Jacob Milligan - The Private
Years - 1747....1796
At this time, we do not know much about the
early life of Jacob Milligan. We are
assuming that he was born in New York City,
where his parents
Dr. John and Ann Milligan
lived, based on a sworn deposition (see
sidebar). We learned from newspaper
accounts that we was born in 1747.
Apparently he attended school (taught by a
W. Giles) in New York.
He was apparently a sailor, rising to
positions of leadership in that we see he
commanded Privateers and was involved in
trade up and down the coast.
In 1772-1773 he was in the town of New Bern,
NC, where he became a Mason, joining the
Honorable Ancient Society of Free Masons
lodge there. See sidebar notes at right.
Jacob Milligan, Captain of the Rutledge,
sails Barbados and Guinea, and captures a
At left, 4-26-1777 Pennsylvania Evening Post
Johnson's Reminiscences..... "Milligan
had by this time left the service and taken
command of a privateer, with which he
cruised, very successfully, in the West
Indies. He captured many British
vessels, took them into Spanish ports, but
from the want of responsibility of Spanish
agents at the time, or from some other
cause, he did not appear to have profited by
his adventures. Milligan was captured
in the schooner Margery, his privateer, on
the 21st May, 1778, by the ship Levant of 28
guns when off the coast of Georgia. He
lost everything that he was worth, but
thought that he got off very well, in not
being confined in the British prison ship.
Capt. Martin of the Levant treated him very
civilly, and put him on shore at Bloddy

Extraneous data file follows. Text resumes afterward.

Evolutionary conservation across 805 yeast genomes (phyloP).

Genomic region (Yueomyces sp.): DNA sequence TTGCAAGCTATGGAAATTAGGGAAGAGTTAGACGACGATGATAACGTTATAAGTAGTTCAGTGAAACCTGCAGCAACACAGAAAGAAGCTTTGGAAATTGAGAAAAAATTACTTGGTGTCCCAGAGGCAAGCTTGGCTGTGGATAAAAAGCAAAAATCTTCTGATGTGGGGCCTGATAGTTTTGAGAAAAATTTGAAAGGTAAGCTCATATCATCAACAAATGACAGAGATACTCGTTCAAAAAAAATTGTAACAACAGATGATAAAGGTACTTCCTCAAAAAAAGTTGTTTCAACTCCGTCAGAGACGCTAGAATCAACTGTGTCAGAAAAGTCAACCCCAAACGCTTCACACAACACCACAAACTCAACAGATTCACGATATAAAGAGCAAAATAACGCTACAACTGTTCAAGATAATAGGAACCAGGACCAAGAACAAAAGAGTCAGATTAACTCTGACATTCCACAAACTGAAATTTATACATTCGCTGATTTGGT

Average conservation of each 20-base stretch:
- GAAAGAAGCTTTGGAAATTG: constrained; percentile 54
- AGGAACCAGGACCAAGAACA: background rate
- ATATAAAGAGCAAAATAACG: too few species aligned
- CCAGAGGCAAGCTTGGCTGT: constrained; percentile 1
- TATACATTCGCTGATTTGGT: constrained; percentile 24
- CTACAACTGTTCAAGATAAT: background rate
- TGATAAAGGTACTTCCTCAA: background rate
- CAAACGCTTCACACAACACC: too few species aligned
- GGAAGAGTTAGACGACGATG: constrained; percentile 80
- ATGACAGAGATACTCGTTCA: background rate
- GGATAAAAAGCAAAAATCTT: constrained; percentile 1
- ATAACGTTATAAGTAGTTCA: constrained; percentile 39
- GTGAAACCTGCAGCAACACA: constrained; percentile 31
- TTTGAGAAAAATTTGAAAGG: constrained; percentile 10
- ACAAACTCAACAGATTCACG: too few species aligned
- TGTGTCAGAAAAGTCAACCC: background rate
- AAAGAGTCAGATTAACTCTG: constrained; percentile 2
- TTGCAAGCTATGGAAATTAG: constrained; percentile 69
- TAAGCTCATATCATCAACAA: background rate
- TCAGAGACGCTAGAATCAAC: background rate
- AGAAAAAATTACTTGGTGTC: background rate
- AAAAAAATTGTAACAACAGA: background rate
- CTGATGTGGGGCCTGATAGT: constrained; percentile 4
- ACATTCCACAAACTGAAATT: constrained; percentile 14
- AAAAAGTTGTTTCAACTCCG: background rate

Point, on parole. As soon as Milligan
could be exchanged, he went on privateering,
but returned to Charleston a little before
the siege, and was again put in command of
one of the State armed vessels.
- Begins His Business Life
Jacob sells on Broad St at the Vendue Store.
Jacob moves his business to Beale's Warf
Slave auction advertisement. (Editor's
note: while we are not happy about finding
this and other ads for the sale of human
beings, nonetheless for the sake of accurate
history they are included.
Jacob and his business partner dissolve
their partnership. He moves to 101 Old
Church Street to continue his work
Street, Charleston SC -(Yellow building) One
time site of the Intellegence Office of
Captain Jacob Milligan, Charleston SC.
Just a short walk from the Exchange
By 1784 he was in business as Jacob Milligan
and Co., Intelligence Office,
Charleston. The Intelligence office
was located at different places over time
but all near or next to the
in 1784 Jacob received a grant of land,
probably due to his service in the war.
From SC Archives... Date: 1784/09/24
Description: MILLIGAN, JACOB, PLAT FOR 640
ACRES ON BRANCH OF CONOROSE CREEK, NINETY
SIX DISTRICT, SURVEYED BY T Lewis.
Plat of land showing 640 acres. This is
believed to be near current St. Matthew, SC.
There is no record found to date that he
ever lived on the land, probably sold it.
1785 Jacob is seen operating sloops -
September 1785 - Jacob opens the
Intelligence Office at 15 Broad Street,
Charleston SC. See notice in
7-1-1785 Jacob Milligan is named a
Steward of the Palmetto Society.
is named a Steward (Trustee) of the
Charleston Marine Society. See article from
the Pennsylvania Daily Advance at
Jan 12, 1786 Jacob
Moves his office to 3 Jervey and
Jacob is in
London, where he married for the
time. Mrs. Milligan only lived a
few more years and died in England, Dec 17,
1793. They traveled to
Charleston shortly after. She is likely a
cousin of Jacob. She is the daughter of Mr.
Peter Milligan of Isle of Wight.
Milligan takes the 1790 Federal Census of
Charleston. (This is the first national
census). He then publishes the first
Charleston Directory from the same